Decatur city council members meet with attorneys involved with 3M litigation

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DECATUR, Ala. – Tuesday afternoon the Decatur city council held a special meeting in their council chambers but it quickly turned into executive session, where officials are allowed to discuss certain matters, like litigation, behind closed doors.

Charles Kirby, who represents District 4 on the City Council, says that the meeting was to discuss ongoing litigation involving 3M.

He says the meeting included attorneys for the city, Morgan County and Decatur Utilities, as well as an an attorney for plaintiffs in the lawsuit, essentially the other side.

Decatur is a co-defendant in two separate lawsuits with 3M. The lawsuits allege 3M, other companies and local governments allowed the companies’ PFAS chemicals to contaminate the Tennessee River. A representative from Tennessee Riverkeeper, one of the plaintiffs suing 3M, confirmed that attorneys for its organization were not present at Tuesday’s meeting.

3M made PFAS chemicals for decades at its Decatur plant. They stopped making the chemicals PFOA and PFOS — which were used to create water- and stain-resistant products — around 2002. The company still produces similar chemicals. The PFOA and PFOS chemicals don’t break down in water and can lodge in the human body. In May 2016 the EPA issued a lifetime health advisory of 70 parts per trillion.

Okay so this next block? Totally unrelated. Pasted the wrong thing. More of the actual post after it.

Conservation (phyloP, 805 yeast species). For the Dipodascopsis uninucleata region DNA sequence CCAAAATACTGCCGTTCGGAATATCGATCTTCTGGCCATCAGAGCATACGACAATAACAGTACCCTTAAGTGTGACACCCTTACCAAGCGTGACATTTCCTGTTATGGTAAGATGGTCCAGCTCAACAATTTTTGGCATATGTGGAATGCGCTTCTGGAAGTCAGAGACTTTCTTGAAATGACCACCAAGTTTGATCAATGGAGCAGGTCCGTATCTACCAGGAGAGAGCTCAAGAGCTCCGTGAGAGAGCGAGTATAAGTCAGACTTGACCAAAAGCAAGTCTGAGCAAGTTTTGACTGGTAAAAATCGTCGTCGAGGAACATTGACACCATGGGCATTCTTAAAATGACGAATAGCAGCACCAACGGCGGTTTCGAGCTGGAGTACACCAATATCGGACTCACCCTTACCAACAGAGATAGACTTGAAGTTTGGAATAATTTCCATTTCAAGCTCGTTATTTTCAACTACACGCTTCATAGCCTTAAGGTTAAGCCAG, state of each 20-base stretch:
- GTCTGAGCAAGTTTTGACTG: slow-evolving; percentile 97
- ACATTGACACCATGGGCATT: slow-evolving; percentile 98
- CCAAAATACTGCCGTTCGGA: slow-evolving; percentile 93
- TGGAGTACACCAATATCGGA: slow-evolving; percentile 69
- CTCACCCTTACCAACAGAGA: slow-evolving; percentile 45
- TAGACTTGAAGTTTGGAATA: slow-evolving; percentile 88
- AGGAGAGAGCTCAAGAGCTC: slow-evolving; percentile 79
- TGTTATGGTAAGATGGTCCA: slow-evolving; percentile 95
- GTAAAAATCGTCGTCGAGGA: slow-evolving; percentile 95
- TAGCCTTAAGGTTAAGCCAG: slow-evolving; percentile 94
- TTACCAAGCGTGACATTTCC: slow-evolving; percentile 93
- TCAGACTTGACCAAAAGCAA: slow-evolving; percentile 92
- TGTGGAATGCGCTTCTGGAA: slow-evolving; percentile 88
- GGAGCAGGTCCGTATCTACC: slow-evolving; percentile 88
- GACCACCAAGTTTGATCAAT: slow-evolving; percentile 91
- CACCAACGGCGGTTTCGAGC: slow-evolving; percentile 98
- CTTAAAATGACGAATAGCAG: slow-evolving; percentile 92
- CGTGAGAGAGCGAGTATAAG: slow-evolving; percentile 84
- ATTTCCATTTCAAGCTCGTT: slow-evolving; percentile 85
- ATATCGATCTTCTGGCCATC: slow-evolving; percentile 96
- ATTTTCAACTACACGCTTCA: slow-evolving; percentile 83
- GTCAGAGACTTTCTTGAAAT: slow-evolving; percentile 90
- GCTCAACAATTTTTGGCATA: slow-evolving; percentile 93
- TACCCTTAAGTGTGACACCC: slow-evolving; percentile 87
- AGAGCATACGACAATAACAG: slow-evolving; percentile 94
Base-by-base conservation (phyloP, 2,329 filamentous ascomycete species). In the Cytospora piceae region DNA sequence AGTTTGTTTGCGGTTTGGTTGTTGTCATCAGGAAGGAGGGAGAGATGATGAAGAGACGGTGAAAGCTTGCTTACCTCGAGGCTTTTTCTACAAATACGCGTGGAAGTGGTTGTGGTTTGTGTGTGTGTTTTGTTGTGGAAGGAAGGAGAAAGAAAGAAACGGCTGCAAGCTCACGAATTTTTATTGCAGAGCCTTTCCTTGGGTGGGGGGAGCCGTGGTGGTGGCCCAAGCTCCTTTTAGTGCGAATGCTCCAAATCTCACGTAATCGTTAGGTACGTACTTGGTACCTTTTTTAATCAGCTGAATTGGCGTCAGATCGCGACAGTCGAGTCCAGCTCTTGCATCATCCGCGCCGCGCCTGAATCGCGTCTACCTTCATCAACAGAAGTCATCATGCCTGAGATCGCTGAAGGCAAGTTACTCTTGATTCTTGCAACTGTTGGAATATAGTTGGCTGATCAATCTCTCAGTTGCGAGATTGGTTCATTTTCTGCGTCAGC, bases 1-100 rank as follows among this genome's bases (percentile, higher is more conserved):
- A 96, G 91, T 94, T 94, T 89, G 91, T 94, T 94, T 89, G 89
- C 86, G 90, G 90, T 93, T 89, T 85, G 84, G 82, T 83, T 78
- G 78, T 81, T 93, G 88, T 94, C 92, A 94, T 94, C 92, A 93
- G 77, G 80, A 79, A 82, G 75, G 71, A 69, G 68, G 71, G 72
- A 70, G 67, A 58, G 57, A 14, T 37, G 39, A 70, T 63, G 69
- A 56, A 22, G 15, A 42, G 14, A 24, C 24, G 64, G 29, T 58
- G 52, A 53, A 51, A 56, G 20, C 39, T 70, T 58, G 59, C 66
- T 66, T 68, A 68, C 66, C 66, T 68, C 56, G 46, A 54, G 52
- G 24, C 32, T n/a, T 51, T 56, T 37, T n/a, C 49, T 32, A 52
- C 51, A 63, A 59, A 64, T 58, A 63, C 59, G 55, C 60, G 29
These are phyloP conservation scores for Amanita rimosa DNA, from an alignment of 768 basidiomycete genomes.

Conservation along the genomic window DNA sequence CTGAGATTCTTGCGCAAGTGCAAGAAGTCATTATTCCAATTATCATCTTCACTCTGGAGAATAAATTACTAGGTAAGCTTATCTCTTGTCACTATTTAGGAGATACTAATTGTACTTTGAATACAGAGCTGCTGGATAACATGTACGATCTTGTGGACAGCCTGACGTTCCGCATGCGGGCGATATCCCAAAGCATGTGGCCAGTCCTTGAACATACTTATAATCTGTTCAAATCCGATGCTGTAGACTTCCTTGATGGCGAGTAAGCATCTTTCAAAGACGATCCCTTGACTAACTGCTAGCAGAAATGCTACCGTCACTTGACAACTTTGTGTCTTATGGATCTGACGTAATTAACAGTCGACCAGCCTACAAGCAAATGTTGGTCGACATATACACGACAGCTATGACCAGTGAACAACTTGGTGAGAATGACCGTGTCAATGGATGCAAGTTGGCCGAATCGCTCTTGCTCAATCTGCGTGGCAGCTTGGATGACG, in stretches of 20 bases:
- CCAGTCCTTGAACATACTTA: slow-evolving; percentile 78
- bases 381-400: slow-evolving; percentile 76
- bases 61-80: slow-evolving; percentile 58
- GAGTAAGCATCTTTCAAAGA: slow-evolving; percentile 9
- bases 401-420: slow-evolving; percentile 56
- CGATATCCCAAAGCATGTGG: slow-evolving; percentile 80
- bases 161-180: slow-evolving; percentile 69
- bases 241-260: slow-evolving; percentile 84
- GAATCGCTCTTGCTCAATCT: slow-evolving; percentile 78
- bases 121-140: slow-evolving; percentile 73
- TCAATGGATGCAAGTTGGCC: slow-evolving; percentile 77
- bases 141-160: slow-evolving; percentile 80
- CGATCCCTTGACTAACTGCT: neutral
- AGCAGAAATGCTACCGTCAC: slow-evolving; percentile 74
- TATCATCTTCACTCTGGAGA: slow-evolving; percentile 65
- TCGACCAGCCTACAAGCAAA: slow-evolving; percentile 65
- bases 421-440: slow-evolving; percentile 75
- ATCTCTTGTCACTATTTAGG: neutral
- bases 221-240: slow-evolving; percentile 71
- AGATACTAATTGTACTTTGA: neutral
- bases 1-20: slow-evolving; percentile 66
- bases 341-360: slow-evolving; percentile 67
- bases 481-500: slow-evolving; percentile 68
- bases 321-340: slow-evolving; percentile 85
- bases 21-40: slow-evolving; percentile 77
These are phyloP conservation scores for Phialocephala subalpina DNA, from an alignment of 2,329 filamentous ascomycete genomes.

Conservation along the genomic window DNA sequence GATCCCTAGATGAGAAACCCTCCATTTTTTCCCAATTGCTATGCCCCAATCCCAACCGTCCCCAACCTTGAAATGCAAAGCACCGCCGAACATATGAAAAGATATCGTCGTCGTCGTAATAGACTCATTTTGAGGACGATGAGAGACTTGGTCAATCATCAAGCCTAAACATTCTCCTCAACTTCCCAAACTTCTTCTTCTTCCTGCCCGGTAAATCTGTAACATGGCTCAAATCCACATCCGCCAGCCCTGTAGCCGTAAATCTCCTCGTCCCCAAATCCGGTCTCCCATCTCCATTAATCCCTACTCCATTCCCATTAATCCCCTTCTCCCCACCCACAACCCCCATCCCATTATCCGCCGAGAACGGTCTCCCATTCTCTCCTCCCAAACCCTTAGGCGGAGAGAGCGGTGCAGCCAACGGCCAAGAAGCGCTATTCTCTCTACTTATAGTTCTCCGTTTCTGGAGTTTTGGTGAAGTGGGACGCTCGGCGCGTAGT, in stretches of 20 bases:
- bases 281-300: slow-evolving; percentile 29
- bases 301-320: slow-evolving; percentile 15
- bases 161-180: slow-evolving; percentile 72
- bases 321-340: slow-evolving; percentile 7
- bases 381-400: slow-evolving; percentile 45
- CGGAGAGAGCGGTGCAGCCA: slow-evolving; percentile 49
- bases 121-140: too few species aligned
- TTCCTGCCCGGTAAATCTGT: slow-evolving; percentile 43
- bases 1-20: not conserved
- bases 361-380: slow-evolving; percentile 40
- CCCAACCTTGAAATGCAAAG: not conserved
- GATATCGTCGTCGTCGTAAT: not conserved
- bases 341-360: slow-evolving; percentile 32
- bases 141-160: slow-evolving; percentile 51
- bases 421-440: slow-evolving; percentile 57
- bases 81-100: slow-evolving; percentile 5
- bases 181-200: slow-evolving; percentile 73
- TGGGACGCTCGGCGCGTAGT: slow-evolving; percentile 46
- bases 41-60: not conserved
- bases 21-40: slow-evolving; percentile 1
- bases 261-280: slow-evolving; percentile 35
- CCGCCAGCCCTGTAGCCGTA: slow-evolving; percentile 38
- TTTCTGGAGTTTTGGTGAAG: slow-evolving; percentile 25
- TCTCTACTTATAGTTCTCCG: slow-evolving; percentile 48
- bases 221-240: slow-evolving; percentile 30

The discovery of PFAS chemical contamination at Decatur’s former Brookhaven Middle School led the board of education to threaten to sue 3M in December. The property was sold by the school board to 3M in May for $1.25 million.

But the Decatur-owned Aquadome Recreation Center, which sits right next to Brookhaven, wasn’t sold.

Multiple Decatur city council members told WHNT News 19 last week they have concerns about that property. Kirby told WHNT that he hoped resolving the lawsuits would lead to testing and cleanup of the site. He says testing was addressed during Tuesday’s executive session.

“I think they identified for us that adequate testing is or will be done. The remediation and the limitation of the technology on how to fix this I think will cause concern in the future,” Kirby said.

Last week Kirby said he thought the ongoing litigation was taking too long. Other council members indicated they wanted to see a resolution in the coming months. Evidence gathering, known as discovery, continues in the lawsuit. Kirby says he doesn’t know how long that will take.

Before the council went into executive session, council members discussed modifying a city ordinance so that the mayor would need consent from the council to settle lawsuits involving bodily injury that exceeds $100,000. Council members say this item will be brought up at the city council meeting next week.